DW: For short-term expectations, the things that we talked about with the surgeon was just to get the surgery done and get into rehab as quickly as possible. I didn’t waste a lot of time at all. In fact, I remember, when I was in my cast, just taking a stress ball and lightly squeezing it – stuff like that. Also, I can remember that I started breaking down old video of me pitching, trying to figure out a diagnosis on my own, and figure out what exactly caused this. Of course, as you know, one of the things that a lot of people would start thinking that there were a lot of mechanical issues. I’d say short-term expectations were to get into rehab, work hard, and try to figure out what the problem was. As far as long-term goes, just come back, play college baseball, and have an entire career.
SB: So what are some emotions you struggled with in the time leading up to the surgery, and what are some emotions you struggled with following the surgery?
DW: There was some doubt. Most of my complications from surgery, initially, were physical problems. They didn’t necessarily cause pain, but I wasn’t the same pitcher anymore, and I had to figure out who I was. Those are what led to a lot of the emotional issues where [it snowballed]. "Why can’t I throw strikes anymore?" All of a sudden, now I’m doubting myself. Now I’ve got confidence problems. Now my teammates think I’m a head-case. Now that actually leads into me being a head-case. And that plagued me for my first two college seasons. Everything was a learning experience until last year. I’d say I definitely had some confidence issues come with that.
SB: How did the surgery affect your mental state? What was your biggest mental struggle?
DW: Probably anxiety. I definitely was very, very anxious through the whole process. That’s something that never really went away until just recently. Every time I would pitch I would get very nervous; every time I would throw I would get nervous. You couldn’t necessarily get over that. The physical rehab was fine, but that didn’t mean the mental rehab was entirely good.
SB: So anxiety was a big struggle; did you ever become depressed? Did you ever seek out professional help for depression or anxiety, and how did you cope?
DW: I never got any medication or anything, I never went to a doctor, but there was one thing I did do – and I started this my sophomore year. At Waynesburg we have a program where the University of West Virginia sends an intern in their sports psychology PhD program – somebody who is getting ready to graduate – and they’ll come up here and do an internship with a lot of our athletes. So I decided to seek that out and talk to them. That, to this day, it is the number one decision that I made in my baseball career. Not only did it help me to relax, not only did it make me more confident in baseball, I was able to take those aspects and apply them to life in general, as well.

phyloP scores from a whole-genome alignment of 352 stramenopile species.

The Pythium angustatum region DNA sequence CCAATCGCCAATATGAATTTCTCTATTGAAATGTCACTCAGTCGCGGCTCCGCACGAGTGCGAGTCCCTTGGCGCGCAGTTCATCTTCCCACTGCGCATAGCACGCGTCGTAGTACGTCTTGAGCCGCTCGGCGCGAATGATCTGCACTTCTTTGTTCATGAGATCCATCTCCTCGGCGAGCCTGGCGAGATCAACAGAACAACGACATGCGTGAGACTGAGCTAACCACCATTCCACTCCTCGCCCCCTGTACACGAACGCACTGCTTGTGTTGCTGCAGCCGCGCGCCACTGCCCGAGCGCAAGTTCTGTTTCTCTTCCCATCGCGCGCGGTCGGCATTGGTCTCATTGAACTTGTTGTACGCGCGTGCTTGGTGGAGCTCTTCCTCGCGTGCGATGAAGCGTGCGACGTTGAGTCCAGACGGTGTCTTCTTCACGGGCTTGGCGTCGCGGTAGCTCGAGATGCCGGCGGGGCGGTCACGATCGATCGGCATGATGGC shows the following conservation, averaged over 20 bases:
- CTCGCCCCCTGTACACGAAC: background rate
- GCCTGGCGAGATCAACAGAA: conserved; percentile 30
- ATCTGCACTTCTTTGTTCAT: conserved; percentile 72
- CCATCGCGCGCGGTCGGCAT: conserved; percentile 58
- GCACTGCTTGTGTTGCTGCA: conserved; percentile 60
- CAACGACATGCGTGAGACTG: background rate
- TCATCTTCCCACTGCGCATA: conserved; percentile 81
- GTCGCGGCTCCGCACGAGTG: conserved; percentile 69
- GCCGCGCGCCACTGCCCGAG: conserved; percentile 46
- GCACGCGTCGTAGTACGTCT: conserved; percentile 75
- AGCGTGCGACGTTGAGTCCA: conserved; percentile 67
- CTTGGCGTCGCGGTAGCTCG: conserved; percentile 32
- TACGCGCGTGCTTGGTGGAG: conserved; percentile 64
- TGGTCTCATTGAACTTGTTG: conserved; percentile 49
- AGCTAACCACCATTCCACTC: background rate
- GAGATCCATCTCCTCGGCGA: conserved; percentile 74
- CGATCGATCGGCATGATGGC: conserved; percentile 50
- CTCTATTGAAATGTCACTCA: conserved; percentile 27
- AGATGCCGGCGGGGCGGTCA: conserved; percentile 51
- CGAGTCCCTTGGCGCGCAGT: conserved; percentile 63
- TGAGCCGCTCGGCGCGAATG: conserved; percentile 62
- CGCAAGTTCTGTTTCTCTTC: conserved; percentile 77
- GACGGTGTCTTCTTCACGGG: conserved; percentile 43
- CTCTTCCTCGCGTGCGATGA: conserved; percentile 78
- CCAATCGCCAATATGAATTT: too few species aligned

SB: Were you nervous about seeking that out? Did it turn out the way you thought it would?
DW: I knew that it was going to be mostly confidential, and I only really told my close group of friends, at first, that I was going to do it. So I wasn’t necessarily nervous seeking her out, but I didn’t expect it to do what it did for me. I could tell from the first couple visits that I had made a good decision, but I didn’t expect it to be nearly as good as it was.
SB: Did going through Tommy John surgery cause you to resent, hate, or feel angry at the game of baseball? How did it change your perspective on the game?
DW: Oh, it absolutely did – I almost quit. I didn’t tell you that, but after my freshman year, when I didn’t play very much, I wasn’t going to quit. I couldn’t imagine quitting at that point, but I was going to transfer, and that was basically a set in stone thing. Then one thing happened, we were in a playoff game, playing our rival Washington-Jefferson, and we were just getting killed. I had actually gone in the night before to get the last out because nobody in our bullpen could get an out, for whatever reason, so I was like the last resort – and I got the last out of the game. So the next night, we were pitching depleted at that point in the playoffs. Since we were already down about 10 runs, they stuck me in. Well, I went ahead and threw the next four innings without allowing a hit. At that point, after talking to my coaches, they told me they really wanted me to come back – it was almost like I couldn’t leave.
So I came back for my sophomore year, and nothing had really changed. Quite frankly, I feel like I got lucky in throwing those four no-hit innings as a freshman. I still didn’t know where the ball was going; I still wasn’t very confident in myself. That summer after my sophomore year, I remember pitching one game in a men’s league in my hometown and having the same problems.